A poorly designed strategic plan is often the root of this gap. However, plan design is not the only issue that impacts overall outcomes of strategic planning. Often, the methodology itself is an impediment. Traditional models may explore strengths, weaknesses, opportunities and threats. That does little to inspire excellence in the future. Other accepted models may be rooted in the problems of the day and anticipating ways to avoid them in the future. A distinctly different model will yield distinctly different results. This article proposes such a model. Read Full Article>>
Appreciative Inquiry as a Practice For CoCreating Society 3.0

Around the world, appreciative inquiry has become well known as the strength based change method that enables people in organizations to co-create and co-own magnificent qualitative and quantitative improvements. It takes in-depth artistic and artful skills and attitude of the process designers and facilitators to lead 'the whole system in the room' through discovering powerful experiences, dreaming of desirable futures, designing magnetic action plans and realizing sustainable results. It's a magic approach, described in various thoroughly written text books, guides and practical examples.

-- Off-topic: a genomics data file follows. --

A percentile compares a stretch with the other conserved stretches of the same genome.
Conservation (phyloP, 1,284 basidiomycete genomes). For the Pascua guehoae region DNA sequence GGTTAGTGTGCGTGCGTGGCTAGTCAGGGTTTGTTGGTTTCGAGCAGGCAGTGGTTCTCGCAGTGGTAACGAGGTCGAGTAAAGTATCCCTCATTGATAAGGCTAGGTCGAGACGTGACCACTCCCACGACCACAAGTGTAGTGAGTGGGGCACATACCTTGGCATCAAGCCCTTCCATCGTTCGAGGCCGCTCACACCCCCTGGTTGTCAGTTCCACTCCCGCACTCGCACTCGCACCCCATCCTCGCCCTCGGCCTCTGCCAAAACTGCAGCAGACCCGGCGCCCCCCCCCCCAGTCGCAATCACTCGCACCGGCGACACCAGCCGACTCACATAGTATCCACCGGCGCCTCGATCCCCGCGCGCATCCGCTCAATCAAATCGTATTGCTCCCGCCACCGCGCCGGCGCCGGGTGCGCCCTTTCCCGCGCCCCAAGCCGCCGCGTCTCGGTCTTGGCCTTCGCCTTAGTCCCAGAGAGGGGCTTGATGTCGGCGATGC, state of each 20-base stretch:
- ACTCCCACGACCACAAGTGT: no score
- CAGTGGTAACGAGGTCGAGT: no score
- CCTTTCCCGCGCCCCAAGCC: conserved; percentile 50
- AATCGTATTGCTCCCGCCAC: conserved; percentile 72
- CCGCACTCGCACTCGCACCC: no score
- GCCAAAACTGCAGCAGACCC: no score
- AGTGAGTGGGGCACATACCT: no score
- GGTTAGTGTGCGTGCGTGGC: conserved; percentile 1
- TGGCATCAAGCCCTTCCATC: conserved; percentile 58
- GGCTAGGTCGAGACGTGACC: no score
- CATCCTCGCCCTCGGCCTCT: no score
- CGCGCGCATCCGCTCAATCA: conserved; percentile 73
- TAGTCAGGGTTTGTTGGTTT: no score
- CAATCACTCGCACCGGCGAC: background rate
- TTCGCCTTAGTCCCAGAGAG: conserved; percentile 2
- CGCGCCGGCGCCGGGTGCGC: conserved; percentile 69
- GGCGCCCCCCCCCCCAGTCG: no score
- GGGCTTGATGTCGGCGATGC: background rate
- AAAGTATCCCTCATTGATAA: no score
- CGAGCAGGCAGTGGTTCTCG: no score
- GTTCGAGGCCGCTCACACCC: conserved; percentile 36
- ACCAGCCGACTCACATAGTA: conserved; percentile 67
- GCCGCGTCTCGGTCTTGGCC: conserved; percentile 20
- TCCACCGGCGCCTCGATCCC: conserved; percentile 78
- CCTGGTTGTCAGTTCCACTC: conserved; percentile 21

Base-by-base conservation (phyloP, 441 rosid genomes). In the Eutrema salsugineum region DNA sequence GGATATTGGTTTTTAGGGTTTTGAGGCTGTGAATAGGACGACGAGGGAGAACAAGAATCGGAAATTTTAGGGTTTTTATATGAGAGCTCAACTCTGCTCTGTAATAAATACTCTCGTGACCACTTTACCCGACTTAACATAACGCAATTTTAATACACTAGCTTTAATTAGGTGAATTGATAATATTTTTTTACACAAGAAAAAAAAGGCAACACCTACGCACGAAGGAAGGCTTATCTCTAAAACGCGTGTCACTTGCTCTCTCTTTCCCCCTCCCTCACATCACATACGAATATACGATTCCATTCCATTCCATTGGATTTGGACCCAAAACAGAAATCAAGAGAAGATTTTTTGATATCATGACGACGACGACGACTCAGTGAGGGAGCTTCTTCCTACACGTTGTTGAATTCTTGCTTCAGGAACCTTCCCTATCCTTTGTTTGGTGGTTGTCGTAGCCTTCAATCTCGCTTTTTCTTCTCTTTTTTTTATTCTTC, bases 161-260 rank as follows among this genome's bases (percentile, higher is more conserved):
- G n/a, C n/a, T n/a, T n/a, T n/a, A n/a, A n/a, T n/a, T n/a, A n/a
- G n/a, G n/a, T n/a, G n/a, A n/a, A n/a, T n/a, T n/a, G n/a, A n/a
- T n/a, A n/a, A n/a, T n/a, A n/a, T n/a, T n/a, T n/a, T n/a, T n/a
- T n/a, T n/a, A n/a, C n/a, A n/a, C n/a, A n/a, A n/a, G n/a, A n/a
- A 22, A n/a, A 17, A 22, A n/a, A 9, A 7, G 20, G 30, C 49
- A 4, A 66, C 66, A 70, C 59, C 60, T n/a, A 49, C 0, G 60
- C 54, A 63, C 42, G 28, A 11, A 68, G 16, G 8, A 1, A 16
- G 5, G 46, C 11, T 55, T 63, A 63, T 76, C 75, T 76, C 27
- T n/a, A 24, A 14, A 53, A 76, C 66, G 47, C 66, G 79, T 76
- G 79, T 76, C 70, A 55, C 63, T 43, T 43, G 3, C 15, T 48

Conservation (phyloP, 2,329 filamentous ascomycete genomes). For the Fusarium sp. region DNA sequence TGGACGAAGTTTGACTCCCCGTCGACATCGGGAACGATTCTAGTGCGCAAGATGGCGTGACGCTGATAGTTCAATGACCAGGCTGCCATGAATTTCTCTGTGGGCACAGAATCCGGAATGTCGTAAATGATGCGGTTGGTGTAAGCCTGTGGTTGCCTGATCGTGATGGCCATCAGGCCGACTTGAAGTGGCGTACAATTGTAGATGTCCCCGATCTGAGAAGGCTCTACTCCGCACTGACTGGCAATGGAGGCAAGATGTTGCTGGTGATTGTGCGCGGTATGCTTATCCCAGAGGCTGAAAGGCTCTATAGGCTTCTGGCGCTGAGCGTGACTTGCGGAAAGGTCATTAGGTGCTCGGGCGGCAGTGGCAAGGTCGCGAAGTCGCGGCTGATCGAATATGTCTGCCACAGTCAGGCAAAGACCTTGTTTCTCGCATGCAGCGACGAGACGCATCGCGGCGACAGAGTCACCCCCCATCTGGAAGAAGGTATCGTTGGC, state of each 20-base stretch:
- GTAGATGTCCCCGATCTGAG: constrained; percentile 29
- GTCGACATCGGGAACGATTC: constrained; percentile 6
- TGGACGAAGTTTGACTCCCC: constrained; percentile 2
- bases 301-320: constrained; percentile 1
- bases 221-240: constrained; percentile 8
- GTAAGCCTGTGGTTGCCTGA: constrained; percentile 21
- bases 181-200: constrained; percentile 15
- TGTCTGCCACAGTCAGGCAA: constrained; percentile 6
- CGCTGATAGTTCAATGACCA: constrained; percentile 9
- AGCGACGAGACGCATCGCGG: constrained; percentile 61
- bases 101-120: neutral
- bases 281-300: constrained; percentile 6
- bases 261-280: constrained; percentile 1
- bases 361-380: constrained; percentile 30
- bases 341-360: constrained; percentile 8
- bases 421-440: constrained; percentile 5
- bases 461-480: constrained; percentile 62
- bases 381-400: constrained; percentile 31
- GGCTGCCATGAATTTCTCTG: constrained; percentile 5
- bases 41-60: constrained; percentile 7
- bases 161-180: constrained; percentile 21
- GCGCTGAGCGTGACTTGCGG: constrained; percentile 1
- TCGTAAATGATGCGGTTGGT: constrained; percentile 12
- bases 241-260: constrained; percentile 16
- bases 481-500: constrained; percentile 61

Appreciative inquiry addresses a human art, involving conversational craftsmanship. It takes specific, carefully chosen words, questions, gestures and of course deep listening to help conversations being generative, appreciative and empowering. The good news is that the instrument called language is in reach of everybody on our planet. Imagine everyone would encounter his or her fellow citizen 'the AI way'... together building the sharing Society 3.0. Read Full Article>> 

Everyone Around You Has a Story the World Needs to Hear
Dave Isay opened the first StoryCorps booth in New York's Grand Central Terminal in 2003 with the intention of creating a quiet place where a person could honor someone who mattered to them by listening to their story. Since then, StoryCorps has evolved into the single largest collection of human voices ever recorded. His TED Prize wish: to grow this digital archive of the collective wisdom of humanity. Hear his vision to take StoryCorps global - and how you can be a part of it by interviewing someone with the StoryCorps app. Read Full Article>>